Vitrified blastocyst transfer cycles with the use of only vaginal progesterone replacement with Endometrin have inferior ongoing pregnancy rates: results from the planned interim analysis of a three-arm randomized controlled noninferiority trial

Vaginal progesterone replacement with Endometrin only for vitrified blastocyst transfer resulted in a one- third decrease in ongoing pregnancy compared with patients randomized to intramuscular progesterone alone or in combination with Endometrin.

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Volume 109, Issue 2, Pages 266–275

Authors:

Kate Devine, M.D., Kevin S. Richter, Ph.D., Eric A. Widra, M.D., Jeffrey L. McKeeby, M.D.

Abstract:

Objective

To assess the noninferiority of vaginal P (Endometrin) compared with daily intramuscular P for replacement in programmed vitrified-warmed blastocyst transfer cycles and to assess the noninferiority of vaginal P in combination with intramuscular progesterone every third day compared with daily intramuscular P.

Design

Three-arm randomized controlled noninferiority study. To enable early recognition of inferiority if present, an a priori interim analysis was planned and completed once ongoing pregnancy data were available for 50% of the total enrollment goal. The results of this interim analysis are presented here.

Setting

Assisted reproduction technology practice.

Patient(s)

Women undergoing transfer of nonbiopsied high quality vitrified-warmed blastocyst(s) in a programmed cycle.

Intervention(s)

Vitrified-warmed blastocyst transfer with mode of P replacement determined by randomization to either: (1) 50 mg daily intramuscular P only; (2) 200 mg twice daily vaginal Endometrin; or (3) 200 mg twice daily Endometrin plus 50 mg intramuscular P every 3rd day.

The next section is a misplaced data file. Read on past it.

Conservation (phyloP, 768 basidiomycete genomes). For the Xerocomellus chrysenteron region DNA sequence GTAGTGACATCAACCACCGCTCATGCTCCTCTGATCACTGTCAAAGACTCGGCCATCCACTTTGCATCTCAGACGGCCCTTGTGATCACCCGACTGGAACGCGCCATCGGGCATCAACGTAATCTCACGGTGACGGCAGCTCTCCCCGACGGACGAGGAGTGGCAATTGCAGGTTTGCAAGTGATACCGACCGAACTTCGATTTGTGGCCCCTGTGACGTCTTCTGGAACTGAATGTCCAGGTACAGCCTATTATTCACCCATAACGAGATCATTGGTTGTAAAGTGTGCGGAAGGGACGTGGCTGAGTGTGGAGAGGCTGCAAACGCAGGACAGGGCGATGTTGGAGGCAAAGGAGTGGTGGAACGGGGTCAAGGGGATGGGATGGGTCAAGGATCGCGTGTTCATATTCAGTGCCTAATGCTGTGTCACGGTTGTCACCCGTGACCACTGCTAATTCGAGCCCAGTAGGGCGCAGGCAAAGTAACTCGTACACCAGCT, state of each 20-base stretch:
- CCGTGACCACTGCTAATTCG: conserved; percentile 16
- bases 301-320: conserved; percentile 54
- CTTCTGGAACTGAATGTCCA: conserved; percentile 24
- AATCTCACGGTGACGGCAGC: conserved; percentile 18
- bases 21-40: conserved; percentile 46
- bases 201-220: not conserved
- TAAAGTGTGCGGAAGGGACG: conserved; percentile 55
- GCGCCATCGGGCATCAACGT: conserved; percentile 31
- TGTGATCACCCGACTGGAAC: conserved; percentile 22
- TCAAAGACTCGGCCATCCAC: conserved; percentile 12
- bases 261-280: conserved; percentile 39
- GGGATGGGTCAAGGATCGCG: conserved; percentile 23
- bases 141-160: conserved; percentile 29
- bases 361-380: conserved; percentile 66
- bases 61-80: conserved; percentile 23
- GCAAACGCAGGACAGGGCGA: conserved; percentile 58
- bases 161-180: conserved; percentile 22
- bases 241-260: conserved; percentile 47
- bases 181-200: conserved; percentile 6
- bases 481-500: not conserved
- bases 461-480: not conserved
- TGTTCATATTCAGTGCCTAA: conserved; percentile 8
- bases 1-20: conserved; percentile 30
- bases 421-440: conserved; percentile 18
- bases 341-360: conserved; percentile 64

Main Outcome Measure(s)

Live birth. The primary outcome of this interim analysis was ongoing pregnancy.

Result(s)

A total of 645 cycles were randomly assigned to one of the three treatment arms, received at least one dose of P replacement therapy according to this assignment and underwent vitrified-warmed blastocyst transfer. These cycles were included in the intention-to-treat analysis. The study team, including the statistician, were blinded to the identity of the treatment arms, which were randomly labeled “A,” “B,” and “C” in the dataset. Ongoing pregnancy occurred in 50%, 47%, and 31% of cycles in arms A, B, and C respectively. Although arm C had an rate of positive hCG equivalent to the other two arms, the rate of pregnancy loss for arm C was significantly higher than for either of the two arms, resulting in a more than one-third lower rate of ongoing pregnancy. There were no statistically significant differences for any outcome tested between arms A and B. Results of a per-protocol analysis were nearly identical to those of the intention-to-treat analysis. On completion of these analyses, arm C was revealed to be the vaginal P only arm.

Conclusion(s)

Relative to regimens inclusive of intramuscular P, vaginal-only P replacement for vitrified-warmed blastocyst transfer results in decreased ongoing pregnancy, due to increased miscarriage, and should be avoided. Randomization to the vaginal-only arm was terminated with these findings. This trial is ongoing to assess the noninferiority of the vaginal plus every 3rd day intramuscular P arm compared with daily intramuscular P in terms of live birth.

Clinical Trial Registration Number

NLM identifier NCT02254577.


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Fertility and Sterility

Editorial Office, American Society for Reproductive Medicine